In 1H 2020, BOOM’s cash flow from operations (or CFO) declined by 52% compared to a year ago due primarily to lower revenues during this period. During the same period, its capex was 54% lower. Despite that, free cash flow (or FCF) fell significantly in 1H 2020. I think during Q3 and Q4, the company will draw from the inventory, at which point the working capital requirement will come down, which will improve its cash flows.

BOOM’s debt-to-equity ratio (0.07x) is significantly lower than its peers’ (Halliburton (NYSE:HAL), OIS, and The Gorman-Rupp Co. (NYSE:GRC)) average of 0.57x as of June 30, 2020. With the available liquidity of $67 million (cash balance and revolving credit facility), and with only ~$13 million in total debt, the company does not have any financial risk.

What Does The Relative Valuation Say?

BOOM is currently trading at an EV-to-adjusted EBITDA multiple of 9.5x. Based on sell-side analysts’ estimates, the forward EV/EBITDA multiple is significantly higher, which implies a much lower EBITDA in the next four quarters. The stock is currently trading at a discount to its average (14x) between FY2015 and now. I have used estimates provided by Seeking Alpha in this analysis.

Analyst Rating

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According to data provided by Seeking Alpha, two sell-side analysts rated BOOM a “buy” in July (includes “very bullish”), while one of the sell-side analysts rated it a “hold.” None rated it a “sell.” The analysts’ target price is $31.67, which at the current price, yields ~7% returns.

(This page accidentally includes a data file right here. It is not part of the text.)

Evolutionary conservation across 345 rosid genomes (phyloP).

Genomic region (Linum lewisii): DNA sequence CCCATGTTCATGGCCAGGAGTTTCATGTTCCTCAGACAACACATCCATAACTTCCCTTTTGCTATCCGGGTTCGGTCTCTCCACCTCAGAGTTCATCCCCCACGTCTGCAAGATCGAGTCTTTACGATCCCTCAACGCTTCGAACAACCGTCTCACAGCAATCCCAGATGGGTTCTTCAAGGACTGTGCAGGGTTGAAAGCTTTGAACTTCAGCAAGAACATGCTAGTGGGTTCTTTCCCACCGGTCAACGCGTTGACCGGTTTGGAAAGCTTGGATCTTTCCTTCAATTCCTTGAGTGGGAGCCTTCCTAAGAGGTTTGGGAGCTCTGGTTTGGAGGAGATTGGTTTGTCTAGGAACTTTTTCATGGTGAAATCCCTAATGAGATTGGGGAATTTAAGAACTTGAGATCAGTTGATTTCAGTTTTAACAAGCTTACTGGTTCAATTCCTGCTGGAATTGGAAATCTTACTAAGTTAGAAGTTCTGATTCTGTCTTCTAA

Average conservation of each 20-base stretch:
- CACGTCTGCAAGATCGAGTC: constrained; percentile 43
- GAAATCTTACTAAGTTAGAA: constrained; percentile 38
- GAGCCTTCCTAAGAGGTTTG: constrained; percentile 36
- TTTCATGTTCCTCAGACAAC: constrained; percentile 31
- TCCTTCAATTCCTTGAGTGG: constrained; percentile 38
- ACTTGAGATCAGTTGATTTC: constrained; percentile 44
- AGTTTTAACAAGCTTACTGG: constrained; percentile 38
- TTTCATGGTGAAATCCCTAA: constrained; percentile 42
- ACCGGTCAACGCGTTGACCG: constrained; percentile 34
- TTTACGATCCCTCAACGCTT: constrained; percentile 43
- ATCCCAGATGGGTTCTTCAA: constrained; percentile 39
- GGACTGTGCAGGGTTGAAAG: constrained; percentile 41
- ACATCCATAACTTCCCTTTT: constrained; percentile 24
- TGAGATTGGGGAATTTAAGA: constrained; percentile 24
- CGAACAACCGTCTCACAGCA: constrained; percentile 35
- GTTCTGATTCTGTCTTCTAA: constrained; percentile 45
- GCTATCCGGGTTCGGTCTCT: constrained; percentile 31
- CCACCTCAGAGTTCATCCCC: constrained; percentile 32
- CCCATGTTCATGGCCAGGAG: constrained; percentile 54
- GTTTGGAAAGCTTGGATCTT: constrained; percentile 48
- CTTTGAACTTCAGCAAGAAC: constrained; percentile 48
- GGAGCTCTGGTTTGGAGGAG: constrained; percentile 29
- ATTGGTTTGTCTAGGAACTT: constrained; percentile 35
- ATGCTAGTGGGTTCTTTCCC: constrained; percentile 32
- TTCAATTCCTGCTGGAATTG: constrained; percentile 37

According to Seeking Alpha’s Quant Rating, BOOM currently receives a “Very Bearish” rating. While the ratings are moderately high on profitability and momentum criteria, they are low on growth, revisions, and value.

What’s The Take On BOOM?

The steep fall in completions activity has affected BOOM’s performance considerably in the past three quarters. In a tight market where capital is scarce, the cheaper component perforating gun providers have temporarily taken away the market share. Although I do not see the company reclaiming market share in Q3, the energy price stability and the DUC well count resilience signal the arrival of better days for the company in the medium term.

The temporary setback has not discouraged DMC Global’s management from offering new products from its DynaEnergetics suite of products. Its integrated perforating guns will continue to command competitive advantages in the perforating gun systems and automated shaped charge manufacturing. I expect the pricing and margin to recover by Q4. The company’s balance sheet is strong, which is a significant advantage over its competitors. However, an improvement in working capital would become essential in improving cash flow operations and producing positive free cash flows. In the current environment, when the credit market is squeezed, a strong FCF drives investor sentiment. Overall, the stock remains a medium-term play.

Disclosure: I/we have no positions in any stocks mentioned, and no plans to initiate any positions within the next 72 hours. I wrote this article myself, and it expresses my own opinions. I am not receiving compensation for it (other than from Seeking Alpha). I have no business relationship with any company whose stock is mentioned in this article.